She’s particularly fond of this quote from the American computing professor Mark Guzdial: In other words, knowing how to use something isn’t the same as understanding how it works.
And because programming can be taught in so many ways, Liukas said, it can be an opportunity for kids to learn lots of related skills, such as how to collaborate, how to tell a story, and how to think creatively.“This demands a lot from the teachers, obviously,” Liukas said during a presentation at the embassy event.
In art class, kids can learn about loops by knitting, which is, after all, a sequence of stitches that sometimes vary and sometimes stay the same.
Kids who are enchanted by stories can be introduced through storytelling to the foundational idea that specific outcomes require particular instructions in a particular order.
Abrams, who outlined his research at the embassy, compared Finland’s high marks on international education tests to those produced by other, similarly sized Nordic countries that are also relatively more homogenous and egalitarian than the United States.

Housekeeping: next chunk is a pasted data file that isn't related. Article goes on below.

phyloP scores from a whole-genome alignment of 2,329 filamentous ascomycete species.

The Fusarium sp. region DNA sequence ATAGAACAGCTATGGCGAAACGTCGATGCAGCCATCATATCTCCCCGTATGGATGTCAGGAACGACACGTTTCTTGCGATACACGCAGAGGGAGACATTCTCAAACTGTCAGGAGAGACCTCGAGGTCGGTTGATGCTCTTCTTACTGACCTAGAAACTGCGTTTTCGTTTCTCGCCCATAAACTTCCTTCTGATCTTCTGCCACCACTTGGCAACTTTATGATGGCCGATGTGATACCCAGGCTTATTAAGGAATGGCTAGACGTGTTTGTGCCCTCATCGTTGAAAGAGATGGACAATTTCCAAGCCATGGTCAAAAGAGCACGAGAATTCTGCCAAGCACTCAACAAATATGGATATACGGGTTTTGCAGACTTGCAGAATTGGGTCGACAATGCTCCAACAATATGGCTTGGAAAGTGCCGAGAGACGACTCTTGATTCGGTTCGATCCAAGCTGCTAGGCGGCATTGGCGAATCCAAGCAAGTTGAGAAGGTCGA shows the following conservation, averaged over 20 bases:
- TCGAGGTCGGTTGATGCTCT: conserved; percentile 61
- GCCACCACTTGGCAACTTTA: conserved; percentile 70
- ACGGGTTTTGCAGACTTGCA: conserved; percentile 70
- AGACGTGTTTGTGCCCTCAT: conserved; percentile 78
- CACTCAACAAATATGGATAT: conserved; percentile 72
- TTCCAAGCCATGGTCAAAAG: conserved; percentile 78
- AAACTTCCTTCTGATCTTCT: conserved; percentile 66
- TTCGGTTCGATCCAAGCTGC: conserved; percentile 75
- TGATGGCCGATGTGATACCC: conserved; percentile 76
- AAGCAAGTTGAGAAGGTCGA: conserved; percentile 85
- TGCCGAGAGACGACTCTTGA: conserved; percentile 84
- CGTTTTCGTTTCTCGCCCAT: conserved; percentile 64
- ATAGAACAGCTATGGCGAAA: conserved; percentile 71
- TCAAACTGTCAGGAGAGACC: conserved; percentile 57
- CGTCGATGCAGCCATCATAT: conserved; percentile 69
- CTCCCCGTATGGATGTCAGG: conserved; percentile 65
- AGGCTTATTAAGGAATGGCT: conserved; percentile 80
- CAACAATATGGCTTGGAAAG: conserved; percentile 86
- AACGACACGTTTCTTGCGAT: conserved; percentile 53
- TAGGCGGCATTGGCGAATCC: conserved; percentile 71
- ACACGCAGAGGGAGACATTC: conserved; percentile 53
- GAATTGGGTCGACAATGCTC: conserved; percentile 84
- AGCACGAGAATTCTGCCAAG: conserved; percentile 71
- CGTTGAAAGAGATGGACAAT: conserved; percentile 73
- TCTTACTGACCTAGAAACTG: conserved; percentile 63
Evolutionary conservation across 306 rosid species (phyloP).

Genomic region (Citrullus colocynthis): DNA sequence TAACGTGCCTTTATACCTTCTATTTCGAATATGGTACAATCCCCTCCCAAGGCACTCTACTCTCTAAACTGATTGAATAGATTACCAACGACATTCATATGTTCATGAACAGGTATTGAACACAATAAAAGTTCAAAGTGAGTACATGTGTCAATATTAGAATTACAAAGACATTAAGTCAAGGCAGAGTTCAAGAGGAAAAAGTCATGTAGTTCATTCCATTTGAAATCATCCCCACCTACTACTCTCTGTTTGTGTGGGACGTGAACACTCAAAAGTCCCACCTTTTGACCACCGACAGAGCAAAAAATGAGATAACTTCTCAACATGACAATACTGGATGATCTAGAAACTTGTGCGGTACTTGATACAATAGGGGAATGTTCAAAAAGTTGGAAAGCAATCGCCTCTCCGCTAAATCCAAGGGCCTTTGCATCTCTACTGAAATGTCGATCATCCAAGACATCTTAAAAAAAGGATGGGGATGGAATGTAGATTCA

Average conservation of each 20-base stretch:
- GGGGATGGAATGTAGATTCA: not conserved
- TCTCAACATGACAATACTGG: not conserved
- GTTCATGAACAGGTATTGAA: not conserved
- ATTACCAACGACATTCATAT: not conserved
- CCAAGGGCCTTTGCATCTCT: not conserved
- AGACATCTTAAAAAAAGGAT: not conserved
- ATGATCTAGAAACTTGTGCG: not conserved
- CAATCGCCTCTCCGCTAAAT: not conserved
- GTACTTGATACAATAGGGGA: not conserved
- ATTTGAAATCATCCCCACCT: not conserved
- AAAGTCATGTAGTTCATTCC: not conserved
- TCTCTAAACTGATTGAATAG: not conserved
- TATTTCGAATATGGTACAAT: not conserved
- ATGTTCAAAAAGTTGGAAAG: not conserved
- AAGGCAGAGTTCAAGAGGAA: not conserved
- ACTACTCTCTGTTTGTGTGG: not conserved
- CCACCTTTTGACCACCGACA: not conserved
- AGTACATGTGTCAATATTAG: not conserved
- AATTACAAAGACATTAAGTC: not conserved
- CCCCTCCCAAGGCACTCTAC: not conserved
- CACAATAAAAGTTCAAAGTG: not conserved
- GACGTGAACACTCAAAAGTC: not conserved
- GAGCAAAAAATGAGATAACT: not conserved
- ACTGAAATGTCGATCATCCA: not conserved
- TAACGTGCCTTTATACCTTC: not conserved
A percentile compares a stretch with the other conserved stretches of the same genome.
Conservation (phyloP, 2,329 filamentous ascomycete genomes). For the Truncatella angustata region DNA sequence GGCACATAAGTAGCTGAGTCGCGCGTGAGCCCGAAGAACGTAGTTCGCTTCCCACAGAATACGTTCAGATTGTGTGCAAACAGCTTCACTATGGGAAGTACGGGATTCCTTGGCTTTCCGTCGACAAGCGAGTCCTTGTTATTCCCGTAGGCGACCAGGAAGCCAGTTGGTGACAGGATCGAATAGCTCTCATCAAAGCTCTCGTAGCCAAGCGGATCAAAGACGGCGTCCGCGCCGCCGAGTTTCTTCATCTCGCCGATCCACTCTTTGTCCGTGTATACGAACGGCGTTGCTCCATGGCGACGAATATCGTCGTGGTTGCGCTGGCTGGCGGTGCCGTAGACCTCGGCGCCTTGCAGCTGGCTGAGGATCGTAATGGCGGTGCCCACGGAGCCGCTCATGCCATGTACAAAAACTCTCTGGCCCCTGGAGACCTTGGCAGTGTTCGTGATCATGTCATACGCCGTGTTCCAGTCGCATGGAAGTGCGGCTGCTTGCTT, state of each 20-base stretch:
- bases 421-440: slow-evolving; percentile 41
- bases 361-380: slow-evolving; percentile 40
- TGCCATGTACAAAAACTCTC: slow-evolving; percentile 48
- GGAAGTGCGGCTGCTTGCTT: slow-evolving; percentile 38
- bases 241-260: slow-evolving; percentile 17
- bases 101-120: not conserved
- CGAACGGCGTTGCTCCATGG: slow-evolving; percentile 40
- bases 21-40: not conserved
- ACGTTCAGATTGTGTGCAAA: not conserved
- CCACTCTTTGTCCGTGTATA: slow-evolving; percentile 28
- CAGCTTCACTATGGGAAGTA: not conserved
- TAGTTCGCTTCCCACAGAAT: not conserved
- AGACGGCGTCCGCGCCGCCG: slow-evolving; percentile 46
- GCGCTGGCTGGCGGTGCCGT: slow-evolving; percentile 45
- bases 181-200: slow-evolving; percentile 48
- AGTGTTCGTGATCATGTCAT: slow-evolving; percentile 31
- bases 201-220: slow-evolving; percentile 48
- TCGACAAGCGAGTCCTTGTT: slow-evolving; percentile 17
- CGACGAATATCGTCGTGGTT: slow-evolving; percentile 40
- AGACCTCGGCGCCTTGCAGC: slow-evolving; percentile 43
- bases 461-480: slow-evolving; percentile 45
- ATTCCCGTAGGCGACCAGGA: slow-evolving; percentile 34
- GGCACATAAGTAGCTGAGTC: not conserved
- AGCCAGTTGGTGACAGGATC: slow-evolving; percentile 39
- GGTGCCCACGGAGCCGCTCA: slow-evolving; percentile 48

Visual representation of the process can provide an effective tool for monitoring resources in the CSCM.She’s created a whimsical character named Ruby (and penned a series of books) who can guide even very young children unwittingly through the basics of programming in a variety of school environments.If kids are in a physical-education class, students can act out the concept of a loop (essentially a sequence) by putting on a favorite tune and repeating a series of dance steps.This is where the argument that it’s supposedly not fair to compare Finland to the United States because the former is much smaller, more homogenous, and more egalitarian often comes in.But Samuel Abrams, a professor at Columbia University and the author of a book about the push to privatize education in the United States, challenges that narrative.Exploring five distinct models of federal arrangement, this book evaluates the relative merits of each model as a mechanism for managing relations in ethnically divided societies.